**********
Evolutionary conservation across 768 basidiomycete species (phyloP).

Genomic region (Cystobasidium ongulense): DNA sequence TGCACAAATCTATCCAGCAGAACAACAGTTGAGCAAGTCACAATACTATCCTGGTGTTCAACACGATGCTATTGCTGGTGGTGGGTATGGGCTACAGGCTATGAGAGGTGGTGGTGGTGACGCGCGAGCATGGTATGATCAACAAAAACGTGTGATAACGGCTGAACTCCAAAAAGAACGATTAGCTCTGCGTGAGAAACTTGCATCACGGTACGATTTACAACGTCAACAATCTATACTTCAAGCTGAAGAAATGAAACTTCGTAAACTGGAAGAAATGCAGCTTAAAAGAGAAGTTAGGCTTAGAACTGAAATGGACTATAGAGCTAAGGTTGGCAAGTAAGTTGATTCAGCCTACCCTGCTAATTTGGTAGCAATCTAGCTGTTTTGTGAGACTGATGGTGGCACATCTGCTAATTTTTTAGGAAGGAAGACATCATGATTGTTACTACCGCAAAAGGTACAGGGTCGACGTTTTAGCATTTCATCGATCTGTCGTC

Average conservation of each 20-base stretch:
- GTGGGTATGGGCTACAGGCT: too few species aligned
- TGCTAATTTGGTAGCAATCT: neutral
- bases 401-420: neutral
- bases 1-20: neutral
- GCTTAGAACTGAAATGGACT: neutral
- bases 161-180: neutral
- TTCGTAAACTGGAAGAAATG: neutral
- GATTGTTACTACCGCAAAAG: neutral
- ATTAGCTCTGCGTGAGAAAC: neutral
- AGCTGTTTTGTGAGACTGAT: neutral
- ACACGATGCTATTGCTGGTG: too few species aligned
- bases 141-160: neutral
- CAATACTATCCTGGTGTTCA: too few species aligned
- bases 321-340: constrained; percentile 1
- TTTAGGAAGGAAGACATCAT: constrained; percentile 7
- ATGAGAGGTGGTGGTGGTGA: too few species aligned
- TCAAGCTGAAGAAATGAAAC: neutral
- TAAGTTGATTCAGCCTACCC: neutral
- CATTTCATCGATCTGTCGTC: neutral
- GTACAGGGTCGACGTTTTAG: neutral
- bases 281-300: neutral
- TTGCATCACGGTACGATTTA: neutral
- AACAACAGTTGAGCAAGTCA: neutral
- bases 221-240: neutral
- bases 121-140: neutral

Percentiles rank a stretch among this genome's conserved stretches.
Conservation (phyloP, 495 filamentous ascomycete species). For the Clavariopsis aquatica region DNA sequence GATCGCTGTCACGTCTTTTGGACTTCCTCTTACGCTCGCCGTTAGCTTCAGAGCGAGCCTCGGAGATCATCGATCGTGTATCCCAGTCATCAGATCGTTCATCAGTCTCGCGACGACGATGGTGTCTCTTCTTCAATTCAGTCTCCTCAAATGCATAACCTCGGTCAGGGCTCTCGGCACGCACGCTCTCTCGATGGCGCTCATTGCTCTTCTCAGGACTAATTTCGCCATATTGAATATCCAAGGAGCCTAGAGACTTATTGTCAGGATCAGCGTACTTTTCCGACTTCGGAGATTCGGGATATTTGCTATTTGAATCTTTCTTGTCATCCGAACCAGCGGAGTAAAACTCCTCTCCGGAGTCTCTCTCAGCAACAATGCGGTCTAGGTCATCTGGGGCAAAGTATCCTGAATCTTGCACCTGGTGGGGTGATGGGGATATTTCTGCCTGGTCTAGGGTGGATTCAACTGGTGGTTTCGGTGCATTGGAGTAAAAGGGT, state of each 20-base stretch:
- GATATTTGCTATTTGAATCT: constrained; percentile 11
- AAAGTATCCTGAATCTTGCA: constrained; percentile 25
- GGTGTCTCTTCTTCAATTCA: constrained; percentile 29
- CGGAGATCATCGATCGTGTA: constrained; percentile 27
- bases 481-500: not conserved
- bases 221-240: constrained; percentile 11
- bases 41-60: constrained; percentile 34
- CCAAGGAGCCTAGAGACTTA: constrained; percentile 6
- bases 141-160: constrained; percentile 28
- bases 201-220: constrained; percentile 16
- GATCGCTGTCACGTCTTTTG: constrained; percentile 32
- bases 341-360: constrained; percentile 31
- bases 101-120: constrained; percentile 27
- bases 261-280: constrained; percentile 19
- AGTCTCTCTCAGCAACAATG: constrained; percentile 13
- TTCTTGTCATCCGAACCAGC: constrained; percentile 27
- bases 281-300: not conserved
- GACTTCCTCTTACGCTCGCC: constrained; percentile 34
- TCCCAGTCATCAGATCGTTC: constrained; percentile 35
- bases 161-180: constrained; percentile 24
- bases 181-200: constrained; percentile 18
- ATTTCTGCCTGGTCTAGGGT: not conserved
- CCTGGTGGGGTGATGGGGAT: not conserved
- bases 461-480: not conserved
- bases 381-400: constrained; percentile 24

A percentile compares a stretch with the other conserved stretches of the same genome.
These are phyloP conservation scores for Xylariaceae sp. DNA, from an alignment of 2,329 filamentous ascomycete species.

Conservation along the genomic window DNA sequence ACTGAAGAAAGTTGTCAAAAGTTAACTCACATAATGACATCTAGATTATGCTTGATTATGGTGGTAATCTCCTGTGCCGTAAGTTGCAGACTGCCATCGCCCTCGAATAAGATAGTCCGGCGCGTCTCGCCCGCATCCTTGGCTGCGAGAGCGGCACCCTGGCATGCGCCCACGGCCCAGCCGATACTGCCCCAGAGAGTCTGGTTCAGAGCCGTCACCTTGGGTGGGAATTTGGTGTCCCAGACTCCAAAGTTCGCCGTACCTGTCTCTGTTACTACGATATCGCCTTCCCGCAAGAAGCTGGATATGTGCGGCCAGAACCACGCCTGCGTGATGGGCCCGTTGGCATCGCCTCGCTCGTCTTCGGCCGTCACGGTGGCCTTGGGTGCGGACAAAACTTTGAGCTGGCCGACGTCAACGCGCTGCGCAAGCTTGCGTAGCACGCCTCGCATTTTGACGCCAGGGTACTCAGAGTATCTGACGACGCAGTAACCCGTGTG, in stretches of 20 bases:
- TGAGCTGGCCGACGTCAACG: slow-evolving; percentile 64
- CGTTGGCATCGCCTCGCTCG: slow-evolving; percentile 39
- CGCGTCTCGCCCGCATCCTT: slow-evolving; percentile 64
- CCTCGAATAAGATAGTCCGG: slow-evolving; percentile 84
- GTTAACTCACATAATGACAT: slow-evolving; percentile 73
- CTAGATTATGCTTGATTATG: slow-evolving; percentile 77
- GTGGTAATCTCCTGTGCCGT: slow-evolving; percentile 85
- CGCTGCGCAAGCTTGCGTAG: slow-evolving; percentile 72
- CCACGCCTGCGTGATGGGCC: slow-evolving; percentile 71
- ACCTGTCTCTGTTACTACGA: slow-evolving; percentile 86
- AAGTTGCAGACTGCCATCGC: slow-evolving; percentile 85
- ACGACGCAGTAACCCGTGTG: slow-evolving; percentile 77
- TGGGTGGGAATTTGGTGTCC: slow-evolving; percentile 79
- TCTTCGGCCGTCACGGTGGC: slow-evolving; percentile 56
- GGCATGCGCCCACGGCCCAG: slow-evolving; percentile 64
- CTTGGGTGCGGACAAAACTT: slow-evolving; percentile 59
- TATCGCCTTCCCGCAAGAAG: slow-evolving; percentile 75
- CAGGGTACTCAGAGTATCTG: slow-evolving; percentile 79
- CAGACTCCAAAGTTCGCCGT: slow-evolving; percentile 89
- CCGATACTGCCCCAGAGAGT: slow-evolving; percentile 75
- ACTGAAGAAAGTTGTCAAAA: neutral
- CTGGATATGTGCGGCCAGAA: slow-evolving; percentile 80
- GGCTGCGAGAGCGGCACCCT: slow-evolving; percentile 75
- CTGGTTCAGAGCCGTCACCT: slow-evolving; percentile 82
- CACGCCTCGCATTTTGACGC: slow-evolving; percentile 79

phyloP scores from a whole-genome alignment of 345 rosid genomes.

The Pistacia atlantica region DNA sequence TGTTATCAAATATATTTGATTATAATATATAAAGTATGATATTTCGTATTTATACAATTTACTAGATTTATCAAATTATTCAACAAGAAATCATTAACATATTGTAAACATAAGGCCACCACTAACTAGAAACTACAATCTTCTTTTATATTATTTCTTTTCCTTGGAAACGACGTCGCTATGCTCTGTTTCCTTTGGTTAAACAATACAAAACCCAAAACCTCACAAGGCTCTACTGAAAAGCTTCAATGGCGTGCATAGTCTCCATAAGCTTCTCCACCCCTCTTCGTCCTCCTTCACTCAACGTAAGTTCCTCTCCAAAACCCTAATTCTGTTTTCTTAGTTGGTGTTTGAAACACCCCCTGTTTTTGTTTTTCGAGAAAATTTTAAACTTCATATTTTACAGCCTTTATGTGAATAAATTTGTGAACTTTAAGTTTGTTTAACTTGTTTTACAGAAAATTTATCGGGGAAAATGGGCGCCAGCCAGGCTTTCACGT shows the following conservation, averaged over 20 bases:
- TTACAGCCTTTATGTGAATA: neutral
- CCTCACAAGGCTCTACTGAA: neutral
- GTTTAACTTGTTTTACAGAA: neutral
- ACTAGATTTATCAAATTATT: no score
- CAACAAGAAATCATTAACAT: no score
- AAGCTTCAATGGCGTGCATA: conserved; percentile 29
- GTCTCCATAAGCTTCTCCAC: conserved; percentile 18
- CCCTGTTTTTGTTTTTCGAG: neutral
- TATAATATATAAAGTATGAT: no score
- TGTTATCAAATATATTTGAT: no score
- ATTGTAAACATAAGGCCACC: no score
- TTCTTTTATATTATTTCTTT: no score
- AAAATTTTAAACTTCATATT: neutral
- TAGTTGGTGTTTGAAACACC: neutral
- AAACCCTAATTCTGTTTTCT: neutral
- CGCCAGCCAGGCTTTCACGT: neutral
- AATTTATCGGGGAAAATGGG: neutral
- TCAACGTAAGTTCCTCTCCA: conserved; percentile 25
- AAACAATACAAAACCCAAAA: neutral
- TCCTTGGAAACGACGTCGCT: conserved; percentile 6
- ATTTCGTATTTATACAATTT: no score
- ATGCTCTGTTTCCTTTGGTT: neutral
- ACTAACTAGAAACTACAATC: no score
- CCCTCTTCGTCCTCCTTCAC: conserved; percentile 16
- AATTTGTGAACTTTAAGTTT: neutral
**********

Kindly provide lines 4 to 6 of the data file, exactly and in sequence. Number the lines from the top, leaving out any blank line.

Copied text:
- GTGGGTATGGGCTACAGGCT: too few species aligned
- TGCTAATTTGGTAGCAATCT: neutral
- bases 401-420: neutral